VeriFone: An ATM for Short Sellers

 | Jun 06, 2013 | 9:00 AM EDT  | Comments
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I have been following VeriFone (PAY) on and off for years. VeriFone's payment machines are ubiquitous. You see them at grocery stores, gas stations, and merchants of all types. Wherever there's a credit or debit card, VeriFone is there to read it.

As a short seller, VeriFone is money in the bank. As far back as I can remember VeriFone has a history of missing estimates. VeriFone is like an ATM for short sellers.

After the close, VeriFone missed second quarter by $0.05 and posted revenues below consensus. Revenue fell 8.9% to $430 million vs. the $440 million consensus. If that wasn't enough, management guided the third quarter lower as well. Second quarter guidance was a disaster, and much lower than even I expected. The company said the third quarter would likely come in around $0.20, vs. the $0.50 Street estimate. The stock fell almost 17% in the afterhours.

But the second quarter and the third quarter weren't the only quarters stinking up the joint. If you recall, the first quarter didn't turn out so great, either. VeriFone preannounced a "materially weak" first quarter back in February and promised investors it would take just a few months to fix the business. The company blamed weakness in Brazil and late payments from clients in Africa and the Middle East. Apparently, the company's troubles are deeper than management expected.

I guess what really irritated people was the fact the company reiterated its second quarter and third quarter guidance as early as March, just after Chief Executive Officer Douglas Bergeron stepped down. Investors who bought the stock off the soothing comments were totally burned.

It wasn't always this way. Investors had high hopes for VeriFone as early as late April. Stories made the rounds that French competitor Ingenico  had lost market share to VeriFone. The stock traded higher on the news. And in early January MasterCard (MA) announced ambitious plans to launch its new EMV technology, which would mean over 5 million VeriFone terminals, would have to be replaced.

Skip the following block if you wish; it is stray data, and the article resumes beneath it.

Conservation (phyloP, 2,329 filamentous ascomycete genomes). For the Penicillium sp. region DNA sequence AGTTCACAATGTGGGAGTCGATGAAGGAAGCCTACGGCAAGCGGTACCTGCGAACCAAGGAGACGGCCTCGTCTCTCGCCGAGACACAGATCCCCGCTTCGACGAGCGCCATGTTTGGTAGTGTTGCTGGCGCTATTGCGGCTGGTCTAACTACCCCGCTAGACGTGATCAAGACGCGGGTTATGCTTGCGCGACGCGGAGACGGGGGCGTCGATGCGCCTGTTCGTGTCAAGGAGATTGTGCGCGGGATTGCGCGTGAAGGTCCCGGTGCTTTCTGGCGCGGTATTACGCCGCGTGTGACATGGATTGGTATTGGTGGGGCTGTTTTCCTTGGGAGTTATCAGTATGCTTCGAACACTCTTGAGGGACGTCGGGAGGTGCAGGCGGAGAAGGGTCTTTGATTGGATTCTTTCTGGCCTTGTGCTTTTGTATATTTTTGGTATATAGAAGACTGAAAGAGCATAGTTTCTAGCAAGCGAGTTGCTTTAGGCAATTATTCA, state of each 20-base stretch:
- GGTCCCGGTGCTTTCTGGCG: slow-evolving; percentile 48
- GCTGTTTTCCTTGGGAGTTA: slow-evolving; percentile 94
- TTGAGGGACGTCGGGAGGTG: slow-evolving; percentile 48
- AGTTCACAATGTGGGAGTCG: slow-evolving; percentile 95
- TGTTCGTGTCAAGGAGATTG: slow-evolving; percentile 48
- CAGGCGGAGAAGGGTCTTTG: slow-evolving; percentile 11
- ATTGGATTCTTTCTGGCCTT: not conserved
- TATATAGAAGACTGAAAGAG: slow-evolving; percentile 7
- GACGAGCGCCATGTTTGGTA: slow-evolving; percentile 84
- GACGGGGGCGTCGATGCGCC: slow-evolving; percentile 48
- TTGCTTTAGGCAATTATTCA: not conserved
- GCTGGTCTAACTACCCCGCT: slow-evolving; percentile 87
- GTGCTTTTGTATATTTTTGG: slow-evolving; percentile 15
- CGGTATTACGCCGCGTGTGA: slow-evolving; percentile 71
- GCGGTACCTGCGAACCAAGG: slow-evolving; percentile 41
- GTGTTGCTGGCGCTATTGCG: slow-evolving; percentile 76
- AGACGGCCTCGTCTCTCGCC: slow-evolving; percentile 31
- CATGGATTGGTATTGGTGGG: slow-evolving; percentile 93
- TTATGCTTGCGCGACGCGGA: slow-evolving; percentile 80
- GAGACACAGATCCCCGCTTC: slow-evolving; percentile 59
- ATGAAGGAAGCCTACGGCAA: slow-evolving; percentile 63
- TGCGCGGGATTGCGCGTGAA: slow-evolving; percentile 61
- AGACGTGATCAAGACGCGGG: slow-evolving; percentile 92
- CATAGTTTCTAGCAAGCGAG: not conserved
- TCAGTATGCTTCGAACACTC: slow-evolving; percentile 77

But this quarter was a mess. A distributor was caught selling terminals to an "embargoed" country and the company terminated the distributor, which hurt sales. VeriFone also keeps losing market share to competitors who are able to move through the terminal certification process faster.

Certification is important to customers and banks, since a lot of financials data runs through the terminals. Customers demand these products be 100% reliable and secure. It seems a competitor in Brazil has certified their equipment first and is out to an early lead. Brazil is especially important because the World Cup and Olympics are coming and the country needs terminals in taxis, hotels, restaurants and other venues to make it easier for tourists to pay for goods and services.

Gross margins took a big hit during the quarter. Gross margins fell 140 basis points sequentially and were down 240 basis points from the year ago period. Pricing pressure in Europe, Mid-East, and Africa served to weigh down margins as well.

I guess the kicker came at the end of the management's comments. Chief Financial Officer Marc Rothman gave investors little hope for the fourth quarter, calling it a "rebuilding quarter." Rothman also was reluctant to give much guidance for next year. (I hate rebuilding quarters!)

After the initial pounding the stock will get today, I think the shares will be stuck in a tight trading range. Management needs time to rebuild investor confidence and trust. I plan on covering my short, but I would look to reestablish my short if the stock moves materially higher.

Competitive and pricing problems in so many regions of the world just simply don't work themselves out very easily over a quarter or two.  If you like to short stocks, keep an eye on VeriFone -- you might get paid.

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